Genome editing with programmable nucleases using transcription activator-like effector nucleases (TALENs) or RNA-guided clustered regularly interspersed short palindromic repeat (CRISPR) associated protein (Cas9) have become popular and important technologies.
These systems can be modified to carry other functional protein domains such that transcription activators like VP64 or repressors like KRAB (Krueppel-associated box) repressor domains to create “designed transcription factors”.
Perturbing patterns of gene expression is a powerful functional genomics tool – transcription repression or mis-activation coupled with phenotype analysis.
Given the availability of TALE-based or nuclease-defective Cas9 (dCas9)-based designed transcription factor systems, which is ‘better’?
Gao et al (2014) publish their investigations into this problem in Nucleic Acids Research in the context of mouse embryonic fibroblast cells in vitro.
Using a number of gene expression metrics including luciferase assays, endogenous gene expression measurements and induction pluripotent stem cells Gao et al. found each system had their own characteristics
Clearly CRISPR/Cas9 was more cost effective, scalable and capable of trageting multiple loci but ‘the TALE system has the advantage of customizable length of DNA binding domain.’ (from Gao et al.)
Performance of these two systems was also distinguishable with dCas9-Activators consistently less effective than TALE-Acitvators of transcription while, on the other hand, dCas9-Repressors were as good or better than TALE-Repressors of transcription. The authors report that binding of dCas9 resulted in physical interference of other transcription factors and this may have contributed to its effectiveness when designed to be a repressor.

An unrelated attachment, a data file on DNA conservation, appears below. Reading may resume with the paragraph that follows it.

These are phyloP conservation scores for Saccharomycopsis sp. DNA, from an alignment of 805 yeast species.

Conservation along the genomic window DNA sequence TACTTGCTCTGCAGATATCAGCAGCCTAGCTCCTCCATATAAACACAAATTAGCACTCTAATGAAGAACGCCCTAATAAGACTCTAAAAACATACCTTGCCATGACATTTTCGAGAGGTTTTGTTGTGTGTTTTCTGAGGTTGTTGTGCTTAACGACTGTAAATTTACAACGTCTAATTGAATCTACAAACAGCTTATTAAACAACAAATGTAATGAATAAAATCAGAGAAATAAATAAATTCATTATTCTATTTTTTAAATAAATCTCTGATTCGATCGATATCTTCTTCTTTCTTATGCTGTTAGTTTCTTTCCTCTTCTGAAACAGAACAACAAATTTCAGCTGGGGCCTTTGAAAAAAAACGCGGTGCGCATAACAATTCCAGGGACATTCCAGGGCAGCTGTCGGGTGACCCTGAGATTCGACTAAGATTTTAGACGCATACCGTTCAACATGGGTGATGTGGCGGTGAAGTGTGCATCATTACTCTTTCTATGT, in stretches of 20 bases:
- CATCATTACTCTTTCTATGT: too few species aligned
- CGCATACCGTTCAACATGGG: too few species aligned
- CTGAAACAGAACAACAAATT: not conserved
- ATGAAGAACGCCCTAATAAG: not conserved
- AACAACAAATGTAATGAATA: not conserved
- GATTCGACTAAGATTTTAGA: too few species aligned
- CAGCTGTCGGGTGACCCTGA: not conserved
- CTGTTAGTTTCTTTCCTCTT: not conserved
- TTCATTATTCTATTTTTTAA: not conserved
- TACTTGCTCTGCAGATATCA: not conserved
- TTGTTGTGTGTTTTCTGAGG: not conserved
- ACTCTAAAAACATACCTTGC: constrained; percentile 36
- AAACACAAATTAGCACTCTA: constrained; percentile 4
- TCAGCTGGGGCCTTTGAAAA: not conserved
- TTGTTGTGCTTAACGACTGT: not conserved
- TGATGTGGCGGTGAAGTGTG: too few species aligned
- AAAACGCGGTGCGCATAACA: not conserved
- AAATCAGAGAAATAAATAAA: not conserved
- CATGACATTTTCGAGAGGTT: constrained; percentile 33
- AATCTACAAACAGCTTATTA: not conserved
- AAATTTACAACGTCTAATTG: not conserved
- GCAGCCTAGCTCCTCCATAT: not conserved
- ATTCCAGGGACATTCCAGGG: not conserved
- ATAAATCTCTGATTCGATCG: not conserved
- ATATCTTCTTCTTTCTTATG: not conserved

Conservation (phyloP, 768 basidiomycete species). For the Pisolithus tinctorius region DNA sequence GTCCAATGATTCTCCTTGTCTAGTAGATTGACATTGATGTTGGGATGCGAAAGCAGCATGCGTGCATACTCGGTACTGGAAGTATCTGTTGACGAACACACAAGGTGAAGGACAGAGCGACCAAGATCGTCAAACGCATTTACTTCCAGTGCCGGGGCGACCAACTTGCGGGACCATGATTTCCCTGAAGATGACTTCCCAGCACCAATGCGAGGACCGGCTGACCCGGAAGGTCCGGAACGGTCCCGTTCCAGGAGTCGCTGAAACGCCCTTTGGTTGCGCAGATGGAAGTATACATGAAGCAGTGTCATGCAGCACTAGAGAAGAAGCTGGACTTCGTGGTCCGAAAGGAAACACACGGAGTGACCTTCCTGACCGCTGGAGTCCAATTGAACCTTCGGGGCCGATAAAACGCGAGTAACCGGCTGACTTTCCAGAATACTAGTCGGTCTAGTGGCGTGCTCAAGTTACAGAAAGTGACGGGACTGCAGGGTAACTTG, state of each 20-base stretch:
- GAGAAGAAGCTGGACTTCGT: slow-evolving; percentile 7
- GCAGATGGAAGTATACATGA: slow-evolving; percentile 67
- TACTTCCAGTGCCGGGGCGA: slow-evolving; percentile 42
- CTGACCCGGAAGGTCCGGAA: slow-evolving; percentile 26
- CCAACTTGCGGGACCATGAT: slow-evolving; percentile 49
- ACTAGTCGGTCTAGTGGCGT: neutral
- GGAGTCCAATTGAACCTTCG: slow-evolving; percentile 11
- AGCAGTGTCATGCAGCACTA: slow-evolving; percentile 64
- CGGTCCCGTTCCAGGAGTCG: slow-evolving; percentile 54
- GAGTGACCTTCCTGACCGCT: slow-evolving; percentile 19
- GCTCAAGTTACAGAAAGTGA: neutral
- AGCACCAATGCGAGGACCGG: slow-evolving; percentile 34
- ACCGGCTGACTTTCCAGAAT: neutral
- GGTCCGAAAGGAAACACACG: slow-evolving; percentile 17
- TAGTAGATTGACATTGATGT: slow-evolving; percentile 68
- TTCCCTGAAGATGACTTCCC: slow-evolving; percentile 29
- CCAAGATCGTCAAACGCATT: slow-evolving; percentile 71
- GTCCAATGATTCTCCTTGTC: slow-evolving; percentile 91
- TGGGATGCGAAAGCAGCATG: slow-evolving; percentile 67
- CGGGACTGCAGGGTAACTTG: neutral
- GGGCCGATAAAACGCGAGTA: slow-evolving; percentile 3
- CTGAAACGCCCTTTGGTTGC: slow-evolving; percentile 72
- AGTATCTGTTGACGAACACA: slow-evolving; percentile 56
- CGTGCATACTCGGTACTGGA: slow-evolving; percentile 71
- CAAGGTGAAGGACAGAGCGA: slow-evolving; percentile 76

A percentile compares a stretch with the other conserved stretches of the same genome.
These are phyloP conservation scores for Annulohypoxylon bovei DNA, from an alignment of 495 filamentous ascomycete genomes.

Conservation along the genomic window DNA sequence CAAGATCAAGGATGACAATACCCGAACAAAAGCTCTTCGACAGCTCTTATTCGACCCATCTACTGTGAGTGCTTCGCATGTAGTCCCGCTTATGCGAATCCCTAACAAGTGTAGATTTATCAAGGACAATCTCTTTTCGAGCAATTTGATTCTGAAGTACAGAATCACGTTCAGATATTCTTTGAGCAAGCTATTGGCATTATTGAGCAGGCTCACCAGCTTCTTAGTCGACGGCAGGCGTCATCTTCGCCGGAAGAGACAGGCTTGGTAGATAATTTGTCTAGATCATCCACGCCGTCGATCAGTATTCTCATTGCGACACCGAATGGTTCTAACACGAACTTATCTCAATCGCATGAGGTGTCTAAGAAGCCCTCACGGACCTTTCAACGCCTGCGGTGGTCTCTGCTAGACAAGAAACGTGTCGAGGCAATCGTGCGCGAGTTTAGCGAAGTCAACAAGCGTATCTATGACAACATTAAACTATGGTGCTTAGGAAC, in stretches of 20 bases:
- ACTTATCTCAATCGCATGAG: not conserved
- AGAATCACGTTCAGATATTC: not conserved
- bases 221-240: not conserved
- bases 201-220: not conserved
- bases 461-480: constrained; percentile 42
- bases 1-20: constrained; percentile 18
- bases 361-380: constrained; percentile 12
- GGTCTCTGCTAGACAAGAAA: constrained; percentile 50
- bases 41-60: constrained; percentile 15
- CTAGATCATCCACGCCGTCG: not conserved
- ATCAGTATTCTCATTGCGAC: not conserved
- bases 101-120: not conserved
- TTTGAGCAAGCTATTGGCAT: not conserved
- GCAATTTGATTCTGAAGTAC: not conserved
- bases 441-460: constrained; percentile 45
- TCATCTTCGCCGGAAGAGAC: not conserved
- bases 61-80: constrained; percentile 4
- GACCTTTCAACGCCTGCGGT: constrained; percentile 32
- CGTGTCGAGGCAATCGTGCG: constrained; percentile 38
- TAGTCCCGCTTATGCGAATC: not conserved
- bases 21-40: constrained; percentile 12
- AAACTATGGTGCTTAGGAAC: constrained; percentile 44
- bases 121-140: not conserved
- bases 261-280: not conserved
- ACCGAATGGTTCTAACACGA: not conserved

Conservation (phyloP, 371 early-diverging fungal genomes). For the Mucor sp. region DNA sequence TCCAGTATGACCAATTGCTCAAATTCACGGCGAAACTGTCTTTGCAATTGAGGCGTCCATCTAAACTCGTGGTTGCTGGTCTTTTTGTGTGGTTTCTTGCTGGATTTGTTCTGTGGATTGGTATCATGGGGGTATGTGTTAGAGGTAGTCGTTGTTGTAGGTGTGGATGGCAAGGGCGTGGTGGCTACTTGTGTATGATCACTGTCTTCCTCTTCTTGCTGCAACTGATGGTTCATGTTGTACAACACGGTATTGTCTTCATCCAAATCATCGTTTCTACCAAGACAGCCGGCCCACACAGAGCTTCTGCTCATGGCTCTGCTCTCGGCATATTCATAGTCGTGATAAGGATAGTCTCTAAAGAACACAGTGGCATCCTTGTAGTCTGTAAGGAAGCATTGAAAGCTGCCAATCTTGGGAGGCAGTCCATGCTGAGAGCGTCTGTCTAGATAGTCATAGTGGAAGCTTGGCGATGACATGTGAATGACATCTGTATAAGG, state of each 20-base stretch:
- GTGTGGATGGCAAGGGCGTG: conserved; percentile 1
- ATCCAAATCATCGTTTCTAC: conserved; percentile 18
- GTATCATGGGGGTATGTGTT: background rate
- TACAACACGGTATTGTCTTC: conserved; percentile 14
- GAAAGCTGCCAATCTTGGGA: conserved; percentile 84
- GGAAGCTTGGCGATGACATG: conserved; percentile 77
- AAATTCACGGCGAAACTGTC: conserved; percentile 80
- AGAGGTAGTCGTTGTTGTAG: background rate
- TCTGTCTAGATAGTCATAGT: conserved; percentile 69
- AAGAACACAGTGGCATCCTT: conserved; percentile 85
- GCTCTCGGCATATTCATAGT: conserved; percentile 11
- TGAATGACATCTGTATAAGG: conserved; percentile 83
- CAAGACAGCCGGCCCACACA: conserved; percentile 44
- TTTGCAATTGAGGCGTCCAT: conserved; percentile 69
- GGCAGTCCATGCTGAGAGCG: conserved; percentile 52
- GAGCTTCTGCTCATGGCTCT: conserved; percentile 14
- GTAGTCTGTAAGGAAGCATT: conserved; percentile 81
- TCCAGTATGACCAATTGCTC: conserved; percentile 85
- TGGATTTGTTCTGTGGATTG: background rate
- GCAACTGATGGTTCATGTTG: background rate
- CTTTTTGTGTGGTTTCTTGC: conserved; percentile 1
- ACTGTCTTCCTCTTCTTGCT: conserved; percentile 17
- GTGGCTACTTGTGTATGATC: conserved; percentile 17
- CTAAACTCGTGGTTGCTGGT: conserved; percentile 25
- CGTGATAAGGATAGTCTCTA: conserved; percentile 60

There has been a great deal of excitement about genome editing systems recently, and rightfully so. In this excitement a less nuanced understanding of the systems may lead one to believe that TALEs are obsolete and should be shelved, while CRISPR/Cas9 is going to solve all of our functional genomics problems quickly, easily and cheaply. Gao et al (2014) like a number of others who have made meaningful comparisons of the systems find that they are different and each with their own pros and cons. Understanding the capabilities of each system, their limitations and differences are clearly important. You want to pick the right tool for the job.
Gao et al think that their “results provided the scientific justification of a combined TALE/dCas9 approach for efficient simulataneous genetic activation and repression of independent loci”
Gao X, Tsang JCH, Gaba F, Wu D, Lu L, Liu P (2014) Comparison of TALE designer transcription factors and the CRISPR/dCas9 in regulation of gene expression by targeting enhancers. Nucleic Acids Res 10.1093/nar/gku836
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